Concerning Containers' Connections: on Docker Networking

Figure 4. Using Weave, containers in local and remote networks connect to each other transparently; access is simplified with Weave DNS.

Now, let's get your mini-system to run. I'm going to cheat a little, and instead of a remote server, I'll use a virtual machine for this example. My main box (at runs OpenSUSE 13.2, while the virtual machine (at runs Linux Mint 17, just for variety. Despite the different distributions, Docker containers will work just the same, which shows its true portability (Listing 8).

Listing 8. Getting the Weave network to run on two servers.

> # At (OpenSUSE 13.2 server)
> su -
$ weave launch
$ weave launch-dns
$ C=$(weave run --with-dns -it -d -e 
 ↪MYSQL_ROOT_PASSWORD=ljdocker -h MYDB.weave.local --name MYDB worlddb)
$ # You can now enter MYDB with "docker exec -it $C bash"

> # At (Linux Mint virtual machine)
> su -
$ weave launch
$ weave launch-dns
$ weave connect
$ D=$(weave run --with-dns -it -d -p 80:80 -h 
 ↪MYWEB.weave.local --name MYWEB worldweb)

The resulting configuration is shown in Figure 5. There are two hosts, on and Although it's not shown, both have port 6783 open for Weave to work. In the first host, you'll find the MYDB MySQL container (at with port 3306 open, but just on that subnet) and a WeaveDNS server at In the second host, you'll find the MYWEB Apache+PHP container (at with port 80 open, exported to the server) and a WeaveDNS server at From the outside, only port 80 of the MYWEB container is accessible.

Figure 5. The final Docker container-based system, running on separate systems, connected by Weave.

Because port 80 on the server is directly connected to port 80 on the MYWEB server, you can access and get the Web page you saw earlier (in Figure 2). Now you have a multi-host Weave network, with DNS services and remote Docker containers running as if they resided at the same host—success!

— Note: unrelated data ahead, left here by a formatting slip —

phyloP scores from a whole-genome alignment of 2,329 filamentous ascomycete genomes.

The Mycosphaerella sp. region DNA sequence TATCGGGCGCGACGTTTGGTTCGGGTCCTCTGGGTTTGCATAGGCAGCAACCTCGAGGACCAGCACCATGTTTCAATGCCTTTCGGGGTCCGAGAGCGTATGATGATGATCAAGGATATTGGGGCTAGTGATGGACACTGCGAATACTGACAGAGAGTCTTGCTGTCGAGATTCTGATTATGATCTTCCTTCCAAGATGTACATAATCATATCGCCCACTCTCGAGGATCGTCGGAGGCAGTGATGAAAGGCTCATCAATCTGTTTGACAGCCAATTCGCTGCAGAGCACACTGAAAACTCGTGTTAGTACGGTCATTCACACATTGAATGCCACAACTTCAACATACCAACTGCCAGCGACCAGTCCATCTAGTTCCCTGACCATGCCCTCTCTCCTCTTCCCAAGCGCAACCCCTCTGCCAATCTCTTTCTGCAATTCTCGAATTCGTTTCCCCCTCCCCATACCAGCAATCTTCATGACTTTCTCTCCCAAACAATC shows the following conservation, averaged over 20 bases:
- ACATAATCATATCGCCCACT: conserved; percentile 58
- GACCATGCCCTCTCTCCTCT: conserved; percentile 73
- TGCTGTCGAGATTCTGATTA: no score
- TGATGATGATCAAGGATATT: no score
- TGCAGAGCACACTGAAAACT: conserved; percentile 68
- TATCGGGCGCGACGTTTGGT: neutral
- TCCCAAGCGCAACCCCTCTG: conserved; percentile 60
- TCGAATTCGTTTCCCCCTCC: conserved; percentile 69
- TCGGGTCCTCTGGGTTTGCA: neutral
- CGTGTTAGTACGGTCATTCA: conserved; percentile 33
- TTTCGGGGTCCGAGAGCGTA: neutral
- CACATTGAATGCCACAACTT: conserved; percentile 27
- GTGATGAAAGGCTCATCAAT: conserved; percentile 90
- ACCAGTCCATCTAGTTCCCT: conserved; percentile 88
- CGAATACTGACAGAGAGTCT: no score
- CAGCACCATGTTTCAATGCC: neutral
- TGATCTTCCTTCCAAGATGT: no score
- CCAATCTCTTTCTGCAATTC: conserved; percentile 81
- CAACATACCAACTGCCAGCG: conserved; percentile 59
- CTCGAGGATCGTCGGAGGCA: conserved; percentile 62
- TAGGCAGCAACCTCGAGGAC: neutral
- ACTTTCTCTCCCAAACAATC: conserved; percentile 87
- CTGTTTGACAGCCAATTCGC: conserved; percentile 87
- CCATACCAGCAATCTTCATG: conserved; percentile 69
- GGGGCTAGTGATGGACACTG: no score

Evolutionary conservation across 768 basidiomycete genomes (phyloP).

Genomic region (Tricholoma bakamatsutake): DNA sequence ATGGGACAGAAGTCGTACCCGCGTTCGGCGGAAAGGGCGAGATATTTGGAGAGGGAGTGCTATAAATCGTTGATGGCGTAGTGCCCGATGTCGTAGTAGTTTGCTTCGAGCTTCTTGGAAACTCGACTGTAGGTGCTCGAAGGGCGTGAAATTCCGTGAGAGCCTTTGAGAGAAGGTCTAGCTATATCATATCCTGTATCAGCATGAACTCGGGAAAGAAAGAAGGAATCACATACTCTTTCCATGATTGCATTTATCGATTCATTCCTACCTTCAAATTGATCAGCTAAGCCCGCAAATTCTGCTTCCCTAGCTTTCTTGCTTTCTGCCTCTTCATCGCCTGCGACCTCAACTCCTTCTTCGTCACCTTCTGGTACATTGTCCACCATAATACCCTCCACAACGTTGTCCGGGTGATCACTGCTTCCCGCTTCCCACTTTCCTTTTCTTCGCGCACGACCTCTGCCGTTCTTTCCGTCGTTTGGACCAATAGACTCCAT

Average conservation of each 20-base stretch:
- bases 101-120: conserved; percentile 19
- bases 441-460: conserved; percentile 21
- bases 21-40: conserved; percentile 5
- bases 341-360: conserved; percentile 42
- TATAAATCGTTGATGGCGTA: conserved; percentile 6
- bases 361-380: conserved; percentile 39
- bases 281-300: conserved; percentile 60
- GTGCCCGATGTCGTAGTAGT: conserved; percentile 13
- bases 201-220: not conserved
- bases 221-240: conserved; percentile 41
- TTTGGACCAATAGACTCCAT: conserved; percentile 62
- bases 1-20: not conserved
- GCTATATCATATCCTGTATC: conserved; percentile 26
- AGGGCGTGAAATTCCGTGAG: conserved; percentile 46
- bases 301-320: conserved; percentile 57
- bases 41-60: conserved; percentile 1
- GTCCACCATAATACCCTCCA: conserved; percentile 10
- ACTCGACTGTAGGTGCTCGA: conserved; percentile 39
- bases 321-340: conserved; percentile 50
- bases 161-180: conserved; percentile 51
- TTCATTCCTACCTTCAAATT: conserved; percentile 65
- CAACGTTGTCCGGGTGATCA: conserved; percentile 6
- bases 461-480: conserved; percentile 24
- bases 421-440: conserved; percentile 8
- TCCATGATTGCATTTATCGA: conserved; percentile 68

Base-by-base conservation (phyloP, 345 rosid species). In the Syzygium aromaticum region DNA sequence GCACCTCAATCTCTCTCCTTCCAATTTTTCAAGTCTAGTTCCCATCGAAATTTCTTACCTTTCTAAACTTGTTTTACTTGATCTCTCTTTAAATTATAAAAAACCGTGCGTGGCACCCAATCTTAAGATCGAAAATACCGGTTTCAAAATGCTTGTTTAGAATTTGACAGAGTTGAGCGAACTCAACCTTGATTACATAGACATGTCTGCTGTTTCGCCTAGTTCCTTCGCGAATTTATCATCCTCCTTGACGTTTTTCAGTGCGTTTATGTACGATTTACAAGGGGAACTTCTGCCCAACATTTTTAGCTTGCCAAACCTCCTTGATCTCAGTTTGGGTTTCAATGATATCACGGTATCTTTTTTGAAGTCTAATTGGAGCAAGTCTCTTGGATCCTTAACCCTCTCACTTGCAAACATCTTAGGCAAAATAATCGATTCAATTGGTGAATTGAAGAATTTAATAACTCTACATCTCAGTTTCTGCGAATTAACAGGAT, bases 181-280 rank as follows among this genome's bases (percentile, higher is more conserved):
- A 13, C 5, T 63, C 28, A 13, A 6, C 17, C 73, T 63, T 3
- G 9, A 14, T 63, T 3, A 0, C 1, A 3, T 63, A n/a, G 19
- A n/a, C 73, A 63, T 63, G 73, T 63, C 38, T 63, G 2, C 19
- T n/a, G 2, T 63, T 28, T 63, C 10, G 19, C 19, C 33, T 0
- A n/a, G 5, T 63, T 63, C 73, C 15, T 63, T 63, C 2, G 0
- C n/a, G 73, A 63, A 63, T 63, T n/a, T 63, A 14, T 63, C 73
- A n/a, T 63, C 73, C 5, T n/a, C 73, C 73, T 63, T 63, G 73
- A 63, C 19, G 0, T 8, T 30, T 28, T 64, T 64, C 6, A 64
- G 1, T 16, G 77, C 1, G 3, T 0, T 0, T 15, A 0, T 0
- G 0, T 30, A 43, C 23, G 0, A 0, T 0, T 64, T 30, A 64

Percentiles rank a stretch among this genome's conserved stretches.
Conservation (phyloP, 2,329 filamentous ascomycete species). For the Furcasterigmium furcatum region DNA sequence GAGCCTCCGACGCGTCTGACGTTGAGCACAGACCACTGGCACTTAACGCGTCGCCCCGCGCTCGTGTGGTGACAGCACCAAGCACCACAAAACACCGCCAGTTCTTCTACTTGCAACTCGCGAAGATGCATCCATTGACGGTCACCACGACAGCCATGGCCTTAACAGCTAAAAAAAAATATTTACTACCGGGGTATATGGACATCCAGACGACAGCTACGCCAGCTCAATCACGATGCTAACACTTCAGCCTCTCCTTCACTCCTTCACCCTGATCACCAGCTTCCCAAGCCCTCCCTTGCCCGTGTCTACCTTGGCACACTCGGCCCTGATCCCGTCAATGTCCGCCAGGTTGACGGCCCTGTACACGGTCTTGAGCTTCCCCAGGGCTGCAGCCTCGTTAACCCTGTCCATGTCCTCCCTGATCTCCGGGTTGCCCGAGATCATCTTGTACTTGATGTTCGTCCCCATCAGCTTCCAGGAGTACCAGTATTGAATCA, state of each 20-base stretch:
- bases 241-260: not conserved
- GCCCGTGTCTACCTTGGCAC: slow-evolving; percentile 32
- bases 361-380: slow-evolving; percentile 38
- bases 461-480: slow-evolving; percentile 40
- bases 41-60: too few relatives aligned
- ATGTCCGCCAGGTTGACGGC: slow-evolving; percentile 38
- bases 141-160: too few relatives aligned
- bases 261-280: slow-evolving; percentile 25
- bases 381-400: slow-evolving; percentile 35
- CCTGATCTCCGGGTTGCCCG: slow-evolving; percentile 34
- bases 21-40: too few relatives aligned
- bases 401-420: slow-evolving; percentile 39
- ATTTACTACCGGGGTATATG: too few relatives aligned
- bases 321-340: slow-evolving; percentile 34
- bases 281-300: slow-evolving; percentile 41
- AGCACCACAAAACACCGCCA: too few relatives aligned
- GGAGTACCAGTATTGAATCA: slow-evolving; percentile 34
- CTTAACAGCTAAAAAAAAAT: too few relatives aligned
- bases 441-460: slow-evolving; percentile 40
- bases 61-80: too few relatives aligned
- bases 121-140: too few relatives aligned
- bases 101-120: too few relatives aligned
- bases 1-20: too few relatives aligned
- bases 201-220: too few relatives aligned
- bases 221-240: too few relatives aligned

Now you know how to develop a multi-container system (okay, it's not very large, but still), and you've learned some details on the internals of Docker (and Weave) networking. Docker is still maturing, and surely even better tools will appear to simplify configuration, distribution and deployment of larger and more complex applications. The current availability of networking solutions for containers shows you already can begin to invest in these technologies, although be sure to keep up with new developments to simplify your job even further.


Get Docker itself from The actual code is at

For more detailed documentation on Docker network configuration, see

The docker-dns site is at, and its source code is at

The official MySQL Docker image is at If you prefer, there also are official repositories for MariaDB ( Getting it to work shouldn't be a stretch.

The Apache+PHP official Docker image is at

Weave is at, and the code itself is on GitHub at For more detailed information on its features, go to

WeaveDNS is on GitHub at

For more on articles on Docker in Linux Journal, read the following:

The geographical data I used for the example in this article comes from GeoNames In particular, I used the countries table ( and the cities (with more than 1,000 inhabitants) table (, but there are larger and smaller sets.